signature? What tools are useful in determining and visualising this?
31. Dynamic vs steady state
It's often been noted that
our ability to recognise the tone of an instrument (eg differentiate
between a clarinet and a violin) is much reduced if the starting
transient is taken off or disguised. How does the starting transient of
our flute affect our perception of its tone quality? What defines and
characterises a starting transient in a music that largely employs
32. Perception thresholds
A player is a lot closer to
the flute than the average audience member, but not much closer than
another player in the next seat. Can we detect a difference in
perception thresholds between all three? Are any differences adequately
explained by drop in volume level with increasing distance? Does
amplification (or recording and replay) to realistic levels restore the
ability to perceive fine detail? Or is the increasing proportion of
reflected to direct sound responsible for blurring fine detail? Is a
small amount of blurring a good or a bad thing? (Analogous to soft focus
in portrait photography?)
Flute players often comment
on the excitement of feeling the flute vibrating under their fingertips.
But is it the flute vibrating, or the air column? If it's the flute,
isn't that a bad thing - the pliable walls of the container sucking
energy out of the vibrating air column inside, and dissipating it as
useless heat? If it's the air column, why do some flutes seem to do it
more than others? Efficiency of the flute? Size of the fingerholes?
Other? What other information passes back from the flute to its player?
Players talk about the
resistance offered by the flute. It can be too high (the flute is
stuffy), or too low (feels like blowing into a vacuum). Can we actually
detect "back pressure" at the embouchure? Is that what we call
"resistance"? Or are we assessing audible responses, eg the ratio
between the effort we put in and the amount of sound that comes out, or
35. Edgy, but not nice
Sharp edges in the wrong
places can generate a nasty edgy noise. I suspect it's something
like scrape modulation noise in an analog tape recorder. Can we
detect it by measurement? Can we set an acceptable maximum level
for this sort of noise? Can we devise a test that helps us find
the location of the problem? What remedies are the most effective?
Would a "wind-tunnel" approach (in our case, passing large volumes of
air through the flute) enable us to exaggerate any effects and make
problems easier to detect and deal with?
36. The effects of key holes
Some have argued that the
performance of a keyless version of a 19th century flute will suffer
unless the volume of the holes under the pads has been factored into the
bore. My perception is that there is actually a gain because any
acoustic losses are more than overcome by fewer aerodynamic issues.
Are either of us right, or both of us wrong?
37. Just how precise?
Does a flute maker need to
work to 0.01mm precision, as has been claimed? What is the first
indicator of insufficiently accurate work - tuning, tone, response, a
combination, other? Which parts of the flute are most demanding of
precision? Which are least? In the light of findings, how do
we interpret Ward's and Rockstro's very opposed comments on chambering?
What could chambering mean, and can we find evidence of it?
Can the flute player emulate
vowels in singing? Is that something we do when approaching airs?
Is it conscious or subconscious? How would vowels present in terms
of harmonic structure? Does "hearing the words in our head" change
the sounds we make? Does it assist listeners to appreciate the
39. Just blow in the end, OK?
It's bothered me for a long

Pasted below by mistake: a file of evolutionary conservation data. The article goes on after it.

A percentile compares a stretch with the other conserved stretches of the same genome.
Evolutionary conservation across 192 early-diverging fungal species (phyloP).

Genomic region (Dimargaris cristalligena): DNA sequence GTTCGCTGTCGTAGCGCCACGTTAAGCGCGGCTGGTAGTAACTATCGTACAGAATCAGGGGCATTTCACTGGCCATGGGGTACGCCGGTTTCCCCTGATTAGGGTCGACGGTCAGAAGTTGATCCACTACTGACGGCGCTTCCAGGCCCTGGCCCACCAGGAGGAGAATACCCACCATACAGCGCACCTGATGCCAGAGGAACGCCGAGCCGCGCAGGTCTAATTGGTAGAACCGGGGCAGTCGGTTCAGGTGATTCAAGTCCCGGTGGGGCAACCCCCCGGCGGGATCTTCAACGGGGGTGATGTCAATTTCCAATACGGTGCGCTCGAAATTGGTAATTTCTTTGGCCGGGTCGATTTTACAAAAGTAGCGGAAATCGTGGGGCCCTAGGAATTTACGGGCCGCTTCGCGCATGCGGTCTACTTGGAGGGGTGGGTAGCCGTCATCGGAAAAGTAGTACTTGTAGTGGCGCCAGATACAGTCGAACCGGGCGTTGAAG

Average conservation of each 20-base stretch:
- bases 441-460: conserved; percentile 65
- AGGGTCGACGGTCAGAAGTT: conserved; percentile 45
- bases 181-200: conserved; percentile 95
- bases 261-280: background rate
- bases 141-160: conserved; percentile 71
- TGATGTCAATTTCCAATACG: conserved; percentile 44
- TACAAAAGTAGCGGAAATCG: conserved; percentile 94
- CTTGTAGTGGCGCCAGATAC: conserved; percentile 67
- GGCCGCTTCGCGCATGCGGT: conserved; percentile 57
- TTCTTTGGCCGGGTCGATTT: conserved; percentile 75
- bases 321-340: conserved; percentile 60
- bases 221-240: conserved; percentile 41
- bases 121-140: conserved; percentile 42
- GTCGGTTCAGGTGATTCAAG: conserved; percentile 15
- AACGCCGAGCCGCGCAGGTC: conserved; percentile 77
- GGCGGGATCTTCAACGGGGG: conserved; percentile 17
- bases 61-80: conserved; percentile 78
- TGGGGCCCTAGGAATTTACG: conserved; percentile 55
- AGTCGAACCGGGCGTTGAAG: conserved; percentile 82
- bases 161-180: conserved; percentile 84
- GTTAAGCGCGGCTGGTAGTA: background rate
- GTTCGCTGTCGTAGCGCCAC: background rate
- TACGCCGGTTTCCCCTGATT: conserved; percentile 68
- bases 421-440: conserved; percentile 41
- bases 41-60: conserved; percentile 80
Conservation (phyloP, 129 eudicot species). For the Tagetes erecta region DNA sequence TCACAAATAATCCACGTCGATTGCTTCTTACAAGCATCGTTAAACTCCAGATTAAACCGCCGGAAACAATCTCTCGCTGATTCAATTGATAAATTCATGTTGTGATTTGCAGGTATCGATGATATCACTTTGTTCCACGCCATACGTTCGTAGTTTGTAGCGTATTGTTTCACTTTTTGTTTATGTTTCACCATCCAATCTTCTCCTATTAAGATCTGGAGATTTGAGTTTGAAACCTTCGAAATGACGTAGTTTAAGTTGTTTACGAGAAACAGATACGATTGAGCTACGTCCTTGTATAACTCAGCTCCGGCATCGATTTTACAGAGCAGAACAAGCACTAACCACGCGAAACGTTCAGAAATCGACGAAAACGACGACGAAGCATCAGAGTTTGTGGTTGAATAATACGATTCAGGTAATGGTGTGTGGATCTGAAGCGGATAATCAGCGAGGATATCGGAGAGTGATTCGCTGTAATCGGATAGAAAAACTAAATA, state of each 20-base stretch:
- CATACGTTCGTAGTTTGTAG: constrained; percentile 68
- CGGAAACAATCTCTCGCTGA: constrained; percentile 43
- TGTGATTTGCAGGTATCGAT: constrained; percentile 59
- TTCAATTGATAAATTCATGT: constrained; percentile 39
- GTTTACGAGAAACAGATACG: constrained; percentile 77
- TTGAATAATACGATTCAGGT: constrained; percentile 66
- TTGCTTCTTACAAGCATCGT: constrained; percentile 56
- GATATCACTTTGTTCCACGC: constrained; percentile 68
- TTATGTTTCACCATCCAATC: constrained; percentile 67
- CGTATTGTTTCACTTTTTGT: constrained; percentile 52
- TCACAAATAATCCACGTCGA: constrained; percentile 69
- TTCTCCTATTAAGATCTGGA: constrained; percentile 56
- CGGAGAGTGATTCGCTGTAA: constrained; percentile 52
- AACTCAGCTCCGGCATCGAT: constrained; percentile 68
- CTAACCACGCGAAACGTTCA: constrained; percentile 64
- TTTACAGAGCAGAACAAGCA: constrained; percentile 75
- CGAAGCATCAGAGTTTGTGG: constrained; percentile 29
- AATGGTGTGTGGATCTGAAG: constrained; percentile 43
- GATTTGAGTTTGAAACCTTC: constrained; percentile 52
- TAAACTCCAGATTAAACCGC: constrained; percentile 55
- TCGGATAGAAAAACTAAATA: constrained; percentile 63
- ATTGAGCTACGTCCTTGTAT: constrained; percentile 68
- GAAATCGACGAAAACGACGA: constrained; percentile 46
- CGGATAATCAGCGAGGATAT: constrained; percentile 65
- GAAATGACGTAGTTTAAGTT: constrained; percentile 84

time that whistle players such as Mary Bergin and the late Mico Russell
could produce tones from the common Generation whistle that were
radically more attractive than the tones I could produce. What's
going on there? On the face of it, the scope for manipulating tone
on a whistle is not great.
40. It's all in the way you
hold your mouth...
Like the one above, it's
sometimes claimed that you can alter the tone of the flute by the way
you hold your mouth, throat, vocal chords etc. A very interesting
one because it's hard to see much scope for interaction across the jet
(the pushing string uphill problem). But it should be possible to test
for it by adding a variable volume artificial mouth at the back of the
artificial lips in an artificial flute blower. And perhaps a microphone
in the mouth?
predisposed to flute
I often use that expression
to cover those people who seem to be able to get luscious tone on day 1,
can play the most difficult tunes effortlessly, and can play flutes that
the rest of us would send for repair without seeming to notice a
problem. Can one be genetically predisposed to flute, or have they
just put in the hard yards and are now reaping the benefit? Can we
discern any physical (or mental) features that could be part of their
n. Other things we'd
like to know
I keep thinking of other
things we would like to know about the flute and flute playing, that
nobody seems to have worked out, or at least written down somewhere
where we can find it. So, I thought I'd record them here so they
don't get away, until I can figure out a better place to keep such a
list! Feel free to add to it!
Which fabric swabs water
Which oil slows the
intake of water the most?
How quickly does a flute
take on water when played
How much air do we pump
through a flute per hour
What impact on our
cardio-vascular system does energetic flute playing have?
What is the distribution
of temperature along a flute?
What is the rate of rise
of temperature in a flute as we start to play?
When does the temperature
Does the intonation
(tuning) of an old flute change as it is blown back in?
Can a bad or weak player
cause a flute to misbehave, and a good player cause it to come back
into line? (The subject of an old claim.) If these
changes are detectable, are they in the form of pitch or performance
Whoa, that should be enough to go on with for the
moment! And we've strayed somewhat from the central issue of flute tone,
but that's OK, they're still good questions we'd like definitive answers
to. I'll get to them as time permits, and as I build up and
test my resources. Keep in touch!